Flying in the face of slumping prices, Exxon Corp. of Houston has announced plans to build a 605 million-pound-per-year polypropylene plant in Baton Rouge, La.
``We believe the product's versatility, for applications ranging from automotive parts to food packaging and fibers, will continue to propel polypropylene's global demand, and we expect this trend to continue through the next decade,'' Mark Dickerson, Exxon North American PP general manager, said in a news release.
The expansion, when combined with a 530 million-pound PP expansion that began operating last July in Baytown, Texas, will give Exxon total PP capacity of almost 2.2 billion pounds.
The project will be Exxon's first for PP in Baton Rouge, where it now makes high density polyethylene. It will produce mostly homopolymer-grade PP, but also some random copolymer material and metallocene-based propylene polymers. The project will be the largest single PP production line in the world, said Mal Kaus, Exxon's North American PP marketing manager. Capacity will be aimed at the textile, film and automotive markets, he added.
Exxon's show of confidence comes despite a 3 cent slip in PP prices so far this year, including a 1 cent May drop that is reflected on this week's Plastics News resin pricing chart.
``Between now and our start-up, it's going to be a tough period for the polypropylene industry,'' Kaus said. ``But if you don't start now, you won't be able to take advantage of the cycle when it turns up again.''
Meanwhile, Union Carbide Corp. has announced a 3 cent-per-pound PP price increase attempt for July, but no other major PP maker has followed Carbide's lead.
``Margins remain unacceptably low and there's a possibility of an additional squeeze on propylene prices,'' said Carbide PP business director Matt Lonkitis. ``But demand is up over last year, especially in the molding extrusion market.''
Market leader Montell Polyolefins of Wilmington, Del., had not made a decision on the increase attempt, while officials at second-ranked Amoco Polymers of Alpharetta, Ga., and Epsilon Products of Marcus Hook, Pa., said their firms had no plans to support the July 1 attempt. Kaus declined comment on Exxon's position.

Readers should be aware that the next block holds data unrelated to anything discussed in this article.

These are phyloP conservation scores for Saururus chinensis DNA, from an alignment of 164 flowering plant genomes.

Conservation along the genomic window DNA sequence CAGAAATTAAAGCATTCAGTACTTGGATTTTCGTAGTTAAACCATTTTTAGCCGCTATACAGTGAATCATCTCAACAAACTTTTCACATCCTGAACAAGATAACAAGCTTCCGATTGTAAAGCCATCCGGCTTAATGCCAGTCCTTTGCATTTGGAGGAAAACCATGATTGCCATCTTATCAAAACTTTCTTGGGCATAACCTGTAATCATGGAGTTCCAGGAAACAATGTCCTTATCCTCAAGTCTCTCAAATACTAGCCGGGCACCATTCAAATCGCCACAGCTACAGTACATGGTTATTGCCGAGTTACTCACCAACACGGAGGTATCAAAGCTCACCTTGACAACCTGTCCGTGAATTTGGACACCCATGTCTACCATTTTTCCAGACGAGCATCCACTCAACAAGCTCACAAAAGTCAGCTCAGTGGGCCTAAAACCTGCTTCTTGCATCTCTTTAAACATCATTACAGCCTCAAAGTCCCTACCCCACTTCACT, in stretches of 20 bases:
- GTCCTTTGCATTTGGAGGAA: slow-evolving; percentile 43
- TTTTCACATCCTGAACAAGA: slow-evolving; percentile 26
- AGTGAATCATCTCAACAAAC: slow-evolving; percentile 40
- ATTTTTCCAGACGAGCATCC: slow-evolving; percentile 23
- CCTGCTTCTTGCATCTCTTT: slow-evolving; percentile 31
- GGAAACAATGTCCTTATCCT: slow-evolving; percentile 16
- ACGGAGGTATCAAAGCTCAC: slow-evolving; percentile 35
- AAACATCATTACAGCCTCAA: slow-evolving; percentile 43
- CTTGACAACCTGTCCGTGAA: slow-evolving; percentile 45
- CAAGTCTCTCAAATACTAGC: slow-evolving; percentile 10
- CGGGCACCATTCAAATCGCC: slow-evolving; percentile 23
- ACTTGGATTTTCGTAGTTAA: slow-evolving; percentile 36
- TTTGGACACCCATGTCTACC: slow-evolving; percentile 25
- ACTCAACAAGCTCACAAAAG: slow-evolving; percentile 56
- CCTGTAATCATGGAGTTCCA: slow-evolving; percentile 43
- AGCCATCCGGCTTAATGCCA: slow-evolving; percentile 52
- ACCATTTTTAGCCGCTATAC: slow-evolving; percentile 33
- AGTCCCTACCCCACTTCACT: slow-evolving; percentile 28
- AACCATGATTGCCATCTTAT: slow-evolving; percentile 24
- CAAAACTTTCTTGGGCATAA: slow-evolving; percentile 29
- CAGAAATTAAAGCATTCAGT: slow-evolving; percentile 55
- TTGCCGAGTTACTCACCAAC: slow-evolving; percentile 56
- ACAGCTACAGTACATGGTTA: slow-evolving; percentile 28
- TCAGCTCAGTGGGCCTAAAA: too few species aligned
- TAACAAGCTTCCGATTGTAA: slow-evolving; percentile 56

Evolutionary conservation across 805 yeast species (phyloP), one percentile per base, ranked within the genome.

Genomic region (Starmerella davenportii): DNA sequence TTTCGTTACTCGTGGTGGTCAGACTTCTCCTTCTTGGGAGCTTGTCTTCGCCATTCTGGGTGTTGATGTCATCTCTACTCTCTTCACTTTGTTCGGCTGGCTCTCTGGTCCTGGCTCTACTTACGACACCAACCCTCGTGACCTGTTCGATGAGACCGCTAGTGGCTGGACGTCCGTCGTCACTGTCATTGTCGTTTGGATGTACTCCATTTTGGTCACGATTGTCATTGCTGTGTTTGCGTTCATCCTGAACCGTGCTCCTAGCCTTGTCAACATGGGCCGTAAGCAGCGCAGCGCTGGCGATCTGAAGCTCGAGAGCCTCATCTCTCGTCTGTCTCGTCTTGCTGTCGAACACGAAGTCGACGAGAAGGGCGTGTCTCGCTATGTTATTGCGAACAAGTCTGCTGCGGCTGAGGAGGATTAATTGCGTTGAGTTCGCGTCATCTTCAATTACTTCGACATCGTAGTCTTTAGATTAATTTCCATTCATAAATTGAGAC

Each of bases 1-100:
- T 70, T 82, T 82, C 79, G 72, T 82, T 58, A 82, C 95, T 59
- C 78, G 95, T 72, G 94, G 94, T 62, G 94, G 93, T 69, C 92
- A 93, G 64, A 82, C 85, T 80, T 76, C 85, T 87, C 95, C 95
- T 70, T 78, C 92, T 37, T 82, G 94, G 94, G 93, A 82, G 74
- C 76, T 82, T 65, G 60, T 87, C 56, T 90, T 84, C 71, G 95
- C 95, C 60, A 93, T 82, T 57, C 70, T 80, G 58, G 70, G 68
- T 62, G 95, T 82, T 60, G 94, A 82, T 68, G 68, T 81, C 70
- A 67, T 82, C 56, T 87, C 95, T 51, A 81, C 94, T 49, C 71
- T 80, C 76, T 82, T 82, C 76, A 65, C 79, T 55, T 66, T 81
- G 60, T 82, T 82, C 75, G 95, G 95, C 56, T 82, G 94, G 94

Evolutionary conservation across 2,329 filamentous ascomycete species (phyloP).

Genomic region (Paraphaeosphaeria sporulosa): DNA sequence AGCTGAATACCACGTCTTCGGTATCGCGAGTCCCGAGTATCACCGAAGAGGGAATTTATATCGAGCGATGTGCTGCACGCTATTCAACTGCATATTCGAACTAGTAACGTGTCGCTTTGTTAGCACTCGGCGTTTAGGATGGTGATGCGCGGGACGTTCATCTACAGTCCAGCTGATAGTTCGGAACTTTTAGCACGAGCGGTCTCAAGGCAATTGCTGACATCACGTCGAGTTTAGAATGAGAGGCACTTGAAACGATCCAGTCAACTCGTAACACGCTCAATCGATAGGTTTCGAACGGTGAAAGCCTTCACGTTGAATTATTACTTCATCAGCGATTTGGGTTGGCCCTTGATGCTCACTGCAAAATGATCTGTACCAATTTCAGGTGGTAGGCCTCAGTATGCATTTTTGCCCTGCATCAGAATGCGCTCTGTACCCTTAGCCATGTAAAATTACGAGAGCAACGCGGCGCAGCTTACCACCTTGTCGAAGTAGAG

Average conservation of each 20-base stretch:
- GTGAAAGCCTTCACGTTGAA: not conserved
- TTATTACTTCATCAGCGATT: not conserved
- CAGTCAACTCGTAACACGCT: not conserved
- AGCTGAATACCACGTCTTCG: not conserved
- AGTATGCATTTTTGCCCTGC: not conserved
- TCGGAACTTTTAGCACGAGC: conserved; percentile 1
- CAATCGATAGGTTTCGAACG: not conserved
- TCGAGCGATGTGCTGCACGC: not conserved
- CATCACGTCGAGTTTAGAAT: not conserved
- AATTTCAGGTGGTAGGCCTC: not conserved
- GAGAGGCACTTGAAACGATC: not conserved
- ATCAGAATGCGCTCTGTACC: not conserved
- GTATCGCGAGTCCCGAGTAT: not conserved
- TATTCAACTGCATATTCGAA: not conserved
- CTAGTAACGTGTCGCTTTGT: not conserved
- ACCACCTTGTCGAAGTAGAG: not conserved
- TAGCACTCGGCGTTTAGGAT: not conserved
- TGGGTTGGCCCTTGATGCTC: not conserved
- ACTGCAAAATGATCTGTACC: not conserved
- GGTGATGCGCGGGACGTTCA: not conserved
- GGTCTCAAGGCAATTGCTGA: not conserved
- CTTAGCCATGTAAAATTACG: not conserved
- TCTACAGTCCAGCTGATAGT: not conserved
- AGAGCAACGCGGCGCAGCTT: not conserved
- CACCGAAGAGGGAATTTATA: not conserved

Low propylene monomer prices, combined with an oversupply of resin, have been the primary cause for the price plunge. Sources at some major PP makers disputed the drop, claiming it was not consistent across all grades of material.
Processors contacted, including major buyers in Illinois, Florida and Ohio, were more convinced of the move, based on inventory situations at their suppliers.
``We haven't had any problems getting polypropylene,'' a major Chicago-based buyer said. ``We're getting calls from producers we haven't done business with before. They may be trading shares, but they're still doing something.''
Some processors speculate that major PP makers may idle production in order to tighten supply. An executive at a leading PP maker said he has heard such talk, but does not know of any firm ready to take that step.
``There's some older capacity out there, particularly at Fina and Huntsman, but I don't know how much they would gain by [cutting back on production],'' he said.
North American PP sales and captive use through March were almost 6 percent ahead of the 1997 pace, while production has increased at a 5.5 percent clip, according to the Society of the Plastics Industry Inc. in Washington.